Lead Poisoning

Why do we care?

The April, 2022 Peds EMP Article is on the topic of Lead Poisoning in Children. Here are a few alarming facts relevant to our practice in the ED.

  • According to the US Dept of Housing and Urban Development, 29 million homes in the US have significant lead-based paint hazards. 3.3 million of them have children under age 6.
  • It is estimated that 500,000 children in the US have blood levels above the 3.5 ug/dl cut off, which was lowered from 5 ug/dl by the CDC in Oct 2021. (Associated Press)
  • Despite improvements in population lead levels in the US, children of low-income families remain at higher risk and access to resources for treatment are limited. A recent article in the New York Times summarized the challenges experienced by families of children with lead poisoning- How 2 Industries Stymied Justice for Young Lead Paint Victims, By Ellen Gabler, March 29, 2022

Why are children at increased risk?

  • Smaller size and proportionally larger dose of ingested lead
  • Proximity to dirt and dust on the ground
  • Oral exploratory and pica behaviors
  • Their proportionally larger daily water and milk intake
  • Their higher rate of gastrointestinal absorption
  • An immature blood-brain barrier
  • In-utero exposure, since lead readily crosses the placenta

Additionally two populations of children are at significantly higher risk:

  • Children with Autism Spectrum Disorder (ASD)
    • May have persistent pica behaviors
    • May be iron deficient due to restricted diets, leading to increased lead absorption
    • May have symptoms masked by similarity to ASD characteristics
  • Children with Sickle Cell Disease
    • have an unusually high prevalence of pica behavior at all ages
    • have an older age of presentation, 7 compared to 3-4 for children without sickle cell disease
    • have increased risk of deficiencies in calcium, phosphorus, iron, and zinc, leading to increased lead absorption
    • have delayed diagnosis because of similar symptoms to vaso-occlusive pain crises, like abdominal pain and limb pain

Sources of Lead … The List May Surprise You !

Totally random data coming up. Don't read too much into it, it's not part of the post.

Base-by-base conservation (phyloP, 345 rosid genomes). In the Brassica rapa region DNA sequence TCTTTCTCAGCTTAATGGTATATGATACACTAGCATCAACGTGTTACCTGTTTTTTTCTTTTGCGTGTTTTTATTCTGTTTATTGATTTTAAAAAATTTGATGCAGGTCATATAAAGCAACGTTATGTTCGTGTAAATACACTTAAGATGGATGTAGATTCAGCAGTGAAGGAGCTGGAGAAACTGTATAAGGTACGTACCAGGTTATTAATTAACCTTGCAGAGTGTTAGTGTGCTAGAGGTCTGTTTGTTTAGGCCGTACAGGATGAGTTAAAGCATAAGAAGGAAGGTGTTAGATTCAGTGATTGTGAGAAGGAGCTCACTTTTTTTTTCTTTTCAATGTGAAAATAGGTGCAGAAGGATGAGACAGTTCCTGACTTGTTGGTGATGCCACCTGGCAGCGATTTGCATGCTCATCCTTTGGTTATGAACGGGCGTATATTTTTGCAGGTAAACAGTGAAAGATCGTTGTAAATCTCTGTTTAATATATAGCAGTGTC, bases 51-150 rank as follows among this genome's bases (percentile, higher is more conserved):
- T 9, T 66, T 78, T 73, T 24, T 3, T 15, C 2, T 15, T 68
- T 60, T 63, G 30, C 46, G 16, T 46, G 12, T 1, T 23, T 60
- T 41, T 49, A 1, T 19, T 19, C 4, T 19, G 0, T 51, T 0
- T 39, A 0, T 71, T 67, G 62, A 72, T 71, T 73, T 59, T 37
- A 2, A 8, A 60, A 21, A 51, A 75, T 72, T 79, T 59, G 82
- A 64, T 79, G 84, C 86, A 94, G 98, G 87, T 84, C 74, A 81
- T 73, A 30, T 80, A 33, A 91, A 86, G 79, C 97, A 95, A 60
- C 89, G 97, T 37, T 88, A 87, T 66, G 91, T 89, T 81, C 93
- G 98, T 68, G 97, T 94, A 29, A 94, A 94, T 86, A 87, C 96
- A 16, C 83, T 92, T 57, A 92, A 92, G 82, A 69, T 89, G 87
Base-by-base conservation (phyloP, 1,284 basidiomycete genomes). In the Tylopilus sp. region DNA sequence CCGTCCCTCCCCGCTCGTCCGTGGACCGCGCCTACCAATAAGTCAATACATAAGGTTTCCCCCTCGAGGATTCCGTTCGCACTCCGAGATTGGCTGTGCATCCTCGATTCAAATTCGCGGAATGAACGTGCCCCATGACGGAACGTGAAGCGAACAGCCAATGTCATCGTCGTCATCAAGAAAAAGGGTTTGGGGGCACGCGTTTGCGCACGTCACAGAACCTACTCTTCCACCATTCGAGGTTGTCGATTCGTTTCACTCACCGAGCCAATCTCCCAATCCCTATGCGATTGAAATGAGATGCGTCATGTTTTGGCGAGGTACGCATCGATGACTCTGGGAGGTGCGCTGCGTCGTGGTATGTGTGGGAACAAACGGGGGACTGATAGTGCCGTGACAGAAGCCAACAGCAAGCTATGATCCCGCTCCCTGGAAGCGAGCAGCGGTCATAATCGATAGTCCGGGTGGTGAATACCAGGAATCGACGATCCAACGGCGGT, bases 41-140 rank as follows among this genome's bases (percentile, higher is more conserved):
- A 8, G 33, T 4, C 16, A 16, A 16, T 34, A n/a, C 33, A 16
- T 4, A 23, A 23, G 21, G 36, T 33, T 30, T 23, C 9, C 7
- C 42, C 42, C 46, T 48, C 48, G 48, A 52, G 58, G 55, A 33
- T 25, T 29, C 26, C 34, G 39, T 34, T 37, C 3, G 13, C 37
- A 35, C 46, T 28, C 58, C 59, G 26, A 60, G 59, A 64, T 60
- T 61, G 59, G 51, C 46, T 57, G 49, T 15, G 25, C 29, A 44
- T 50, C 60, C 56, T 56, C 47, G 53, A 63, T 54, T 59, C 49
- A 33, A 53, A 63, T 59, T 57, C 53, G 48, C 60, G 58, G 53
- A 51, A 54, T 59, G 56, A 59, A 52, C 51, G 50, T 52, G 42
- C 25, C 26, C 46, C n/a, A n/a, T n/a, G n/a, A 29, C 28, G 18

When to consider testing

  • Unexplained gastrointestinal symptoms, such as constipation, abdominal pain (which is usually severe and episodic), vomiting, anorexia, weight loss
  • Persistent unexplained neurologic symptoms such as headaches, confusion, fatigue, somnolence, inability to concentrate, irritability, or hyperactivity
  • Anemia or hypertension of unknown etiology
  • Irritability, aggressiveness, agitation, lack of focus and attention, clumsiness, decreased activity, or somnolence. Ask about the onset and duration of each symptom. Symptoms can rapidly progress to a state of stupor or seizures.

A blood lead level is the test of choice. Testing of tissues (hair) or urine is not a substitute for blood levels and can not be used to guide therapy.

Indications for Chelation Therapy

A blood lead level (BLL) > 45 mcg/dl is typically when chelation therapy is initiated. Chelation therapy has been reported for BLL between 20-44 mcg/dL, however there is no published evidence of benefit. Unfortunately, there is also no published evidence of neurocognitive improvement even with treatment of BLL > 45 mcg/dl. It is highly recommended that local toxicologists or environmental specialists assist in making this decision. They can be found through the regional Pediatric Environmental Health Specialty Unit (PEHSU) or the US Poison Control Centers (1-800-222-1222). Four chelation agents are currently available for treatment:

  1. Succimer
  2. Calcium disodium edetate (CaNa2EDTA)
  3. D-penicillamine
  4. Dimercaprol/British Anti-Lewisite (BAL).

Further Reading

Lead Poisoning in Children: Emergency Department Recognition and Management (Pharmacology CME) Date Release: Apr 2022 This issue reviews lead poisoning in pediatric patients, including key signs and symptoms, management in the emergency department, and formulation of a safe discharge plan.


  • Nadler A. Lead poisoning in children: emergency department recognition and management. Pediatr Emerg Med Pract. 2022 Apr;19(4):1-20. Epub 2022 Apr 2. PubMed

Last Updated on January 25, 2023

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